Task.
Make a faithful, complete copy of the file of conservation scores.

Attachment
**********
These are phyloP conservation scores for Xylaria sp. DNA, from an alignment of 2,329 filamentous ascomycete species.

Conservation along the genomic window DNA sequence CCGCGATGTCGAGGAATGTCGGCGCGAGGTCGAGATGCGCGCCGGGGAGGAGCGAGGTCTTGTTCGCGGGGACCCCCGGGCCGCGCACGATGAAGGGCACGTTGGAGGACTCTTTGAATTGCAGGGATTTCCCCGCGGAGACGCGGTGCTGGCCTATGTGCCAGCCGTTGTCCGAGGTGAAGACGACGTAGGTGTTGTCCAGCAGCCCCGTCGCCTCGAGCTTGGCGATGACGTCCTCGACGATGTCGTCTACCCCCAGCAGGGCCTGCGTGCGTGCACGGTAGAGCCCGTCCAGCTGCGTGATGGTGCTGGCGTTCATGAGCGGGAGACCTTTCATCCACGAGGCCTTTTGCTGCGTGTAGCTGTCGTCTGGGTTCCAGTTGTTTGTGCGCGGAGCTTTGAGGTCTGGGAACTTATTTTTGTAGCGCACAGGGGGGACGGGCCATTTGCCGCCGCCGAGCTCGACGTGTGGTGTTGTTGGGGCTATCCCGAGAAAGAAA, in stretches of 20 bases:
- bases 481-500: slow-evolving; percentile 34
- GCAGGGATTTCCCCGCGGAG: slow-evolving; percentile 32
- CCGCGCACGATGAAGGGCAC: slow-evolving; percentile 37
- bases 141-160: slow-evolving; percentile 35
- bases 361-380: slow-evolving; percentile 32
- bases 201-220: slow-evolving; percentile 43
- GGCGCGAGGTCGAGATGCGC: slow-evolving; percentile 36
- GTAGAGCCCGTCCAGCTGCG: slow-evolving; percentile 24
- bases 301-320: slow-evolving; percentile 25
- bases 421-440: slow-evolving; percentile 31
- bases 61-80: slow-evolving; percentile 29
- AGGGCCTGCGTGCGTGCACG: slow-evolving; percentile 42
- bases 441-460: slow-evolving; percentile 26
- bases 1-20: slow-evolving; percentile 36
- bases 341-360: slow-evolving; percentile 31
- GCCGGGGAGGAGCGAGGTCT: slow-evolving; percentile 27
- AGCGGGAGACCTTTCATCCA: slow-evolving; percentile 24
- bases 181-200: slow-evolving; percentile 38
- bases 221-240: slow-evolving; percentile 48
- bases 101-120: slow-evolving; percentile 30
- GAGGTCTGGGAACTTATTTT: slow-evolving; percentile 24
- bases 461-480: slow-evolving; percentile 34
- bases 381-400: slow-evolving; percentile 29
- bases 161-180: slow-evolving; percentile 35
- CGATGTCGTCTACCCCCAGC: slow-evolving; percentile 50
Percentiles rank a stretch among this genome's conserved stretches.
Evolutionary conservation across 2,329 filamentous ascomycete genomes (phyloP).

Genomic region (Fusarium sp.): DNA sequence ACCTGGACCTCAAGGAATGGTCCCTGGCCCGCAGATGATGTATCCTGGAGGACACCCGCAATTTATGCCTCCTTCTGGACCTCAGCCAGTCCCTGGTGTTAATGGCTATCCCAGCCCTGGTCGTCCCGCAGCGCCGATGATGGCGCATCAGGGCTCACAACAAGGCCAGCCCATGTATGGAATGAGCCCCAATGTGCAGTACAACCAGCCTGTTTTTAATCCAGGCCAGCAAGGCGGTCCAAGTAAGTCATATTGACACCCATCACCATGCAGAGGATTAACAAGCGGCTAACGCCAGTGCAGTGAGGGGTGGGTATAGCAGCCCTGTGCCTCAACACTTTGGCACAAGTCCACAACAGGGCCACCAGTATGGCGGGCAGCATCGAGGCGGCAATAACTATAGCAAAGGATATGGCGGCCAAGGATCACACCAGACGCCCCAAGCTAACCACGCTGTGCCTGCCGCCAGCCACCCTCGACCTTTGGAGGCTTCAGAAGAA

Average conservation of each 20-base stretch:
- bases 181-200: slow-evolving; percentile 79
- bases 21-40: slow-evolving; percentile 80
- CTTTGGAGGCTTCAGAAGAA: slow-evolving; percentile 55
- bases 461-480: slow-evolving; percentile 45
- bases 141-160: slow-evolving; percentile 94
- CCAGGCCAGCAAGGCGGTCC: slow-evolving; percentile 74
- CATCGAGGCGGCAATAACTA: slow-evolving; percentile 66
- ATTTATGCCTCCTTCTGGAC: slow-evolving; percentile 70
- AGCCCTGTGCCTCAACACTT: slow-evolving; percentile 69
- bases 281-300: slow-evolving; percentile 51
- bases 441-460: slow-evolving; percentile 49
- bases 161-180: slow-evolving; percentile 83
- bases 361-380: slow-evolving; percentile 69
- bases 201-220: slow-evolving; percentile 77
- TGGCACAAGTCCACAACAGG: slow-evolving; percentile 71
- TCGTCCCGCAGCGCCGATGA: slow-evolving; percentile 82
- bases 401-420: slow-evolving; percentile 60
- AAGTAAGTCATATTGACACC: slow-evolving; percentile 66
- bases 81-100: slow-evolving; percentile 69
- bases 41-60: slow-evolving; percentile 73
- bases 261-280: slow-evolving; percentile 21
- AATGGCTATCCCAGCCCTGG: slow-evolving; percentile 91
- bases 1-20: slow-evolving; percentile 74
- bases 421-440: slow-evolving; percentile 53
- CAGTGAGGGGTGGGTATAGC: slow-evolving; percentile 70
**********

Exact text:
These are phyloP conservation scores for Xylaria sp. DNA, from an alignment of 2,329 filamentous ascomycete species.

Conservation along the genomic window DNA sequence CCGCGATGTCGAGGAATGTCGGCGCGAGGTCGAGATGCGCGCCGGGGAGGAGCGAGGTCTTGTTCGCGGGGACCCCCGGGCCGCGCACGATGAAGGGCACGTTGGAGGACTCTTTGAATTGCAGGGATTTCCCCGCGGAGACGCGGTGCTGGCCTATGTGCCAGCCGTTGTCCGAGGTGAAGACGACGTAGGTGTTGTCCAGCAGCCCCGTCGCCTCGAGCTTGGCGATGACGTCCTCGACGATGTCGTCTACCCCCAGCAGGGCCTGCGTGCGTGCACGGTAGAGCCCGTCCAGCTGCGTGATGGTGCTGGCGTTCATGAGCGGGAGACCTTTCATCCACGAGGCCTTTTGCTGCGTGTAGCTGTCGTCTGGGTTCCAGTTGTTTGTGCGCGGAGCTTTGAGGTCTGGGAACTTATTTTTGTAGCGCACAGGGGGGACGGGCCATTTGCCGCCGCCGAGCTCGACGTGTGGTGTTGTTGGGGCTATCCCGAGAAAGAAA, in stretches of 20 bases:
- bases 481-500: slow-evolving; percentile 34
- GCAGGGATTTCCCCGCGGAG: slow-evolving; percentile 32
- CCGCGCACGATGAAGGGCAC: slow-evolving; percentile 37
- bases 141-160: slow-evolving; percentile 35
- bases 361-380: slow-evolving; percentile 32
- bases 201-220: slow-evolving; percentile 43
- GGCGCGAGGTCGAGATGCGC: slow-evolving; percentile 36
- GTAGAGCCCGTCCAGCTGCG: slow-evolving; percentile 24
- bases 301-320: slow-evolving; percentile 25
- bases 421-440: slow-evolving; percentile 31
- bases 61-80: slow-evolving; percentile 29
- AGGGCCTGCGTGCGTGCACG: slow-evolving; percentile 42
- bases 441-460: slow-evolving; percentile 26
- bases 1-20: slow-evolving; percentile 36
- bases 341-360: slow-evolving; percentile 31
- GCCGGGGAGGAGCGAGGTCT: slow-evolving; percentile 27
- AGCGGGAGACCTTTCATCCA: slow-evolving; percentile 24
- bases 181-200: slow-evolving; percentile 38
- bases 221-240: slow-evolving; percentile 48
- bases 101-120: slow-evolving; percentile 30
- GAGGTCTGGGAACTTATTTT: slow-evolving; percentile 24
- bases 461-480: slow-evolving; percentile 34
- bases 381-400: slow-evolving; percentile 29
- bases 161-180: slow-evolving; percentile 35
- CGATGTCGTCTACCCCCAGC: slow-evolving; percentile 50
Percentiles rank a stretch among this genome's conserved stretches.
Evolutionary conservation across 2,329 filamentous ascomycete genomes (phyloP).

Genomic region (Fusarium sp.): DNA sequence ACCTGGACCTCAAGGAATGGTCCCTGGCCCGCAGATGATGTATCCTGGAGGACACCCGCAATTTATGCCTCCTTCTGGACCTCAGCCAGTCCCTGGTGTTAATGGCTATCCCAGCCCTGGTCGTCCCGCAGCGCCGATGATGGCGCATCAGGGCTCACAACAAGGCCAGCCCATGTATGGAATGAGCCCCAATGTGCAGTACAACCAGCCTGTTTTTAATCCAGGCCAGCAAGGCGGTCCAAGTAAGTCATATTGACACCCATCACCATGCAGAGGATTAACAAGCGGCTAACGCCAGTGCAGTGAGGGGTGGGTATAGCAGCCCTGTGCCTCAACACTTTGGCACAAGTCCACAACAGGGCCACCAGTATGGCGGGCAGCATCGAGGCGGCAATAACTATAGCAAAGGATATGGCGGCCAAGGATCACACCAGACGCCCCAAGCTAACCACGCTGTGCCTGCCGCCAGCCACCCTCGACCTTTGGAGGCTTCAGAAGAA

Average conservation of each 20-base stretch:
- bases 181-200: slow-evolving; percentile 79
- bases 21-40: slow-evolving; percentile 80
- CTTTGGAGGCTTCAGAAGAA: slow-evolving; percentile 55
- bases 461-480: slow-evolving; percentile 45
- bases 141-160: slow-evolving; percentile 94
- CCAGGCCAGCAAGGCGGTCC: slow-evolving; percentile 74
- CATCGAGGCGGCAATAACTA: slow-evolving; percentile 66
- ATTTATGCCTCCTTCTGGAC: slow-evolving; percentile 70
- AGCCCTGTGCCTCAACACTT: slow-evolving; percentile 69
- bases 281-300: slow-evolving; percentile 51
- bases 441-460: slow-evolving; percentile 49
- bases 161-180: slow-evolving; percentile 83
- bases 361-380: slow-evolving; percentile 69
- bases 201-220: slow-evolving; percentile 77
- TGGCACAAGTCCACAACAGG: slow-evolving; percentile 71
- TCGTCCCGCAGCGCCGATGA: slow-evolving; percentile 82
- bases 401-420: slow-evolving; percentile 60
- AAGTAAGTCATATTGACACC: slow-evolving; percentile 66
- bases 81-100: slow-evolving; percentile 69
- bases 41-60: slow-evolving; percentile 73
- bases 261-280: slow-evolving; percentile 21
- AATGGCTATCCCAGCCCTGG: slow-evolving; percentile 91
- bases 1-20: slow-evolving; percentile 74
- bases 421-440: slow-evolving; percentile 53
- CAGTGAGGGGTGGGTATAGC: slow-evolving; percentile 70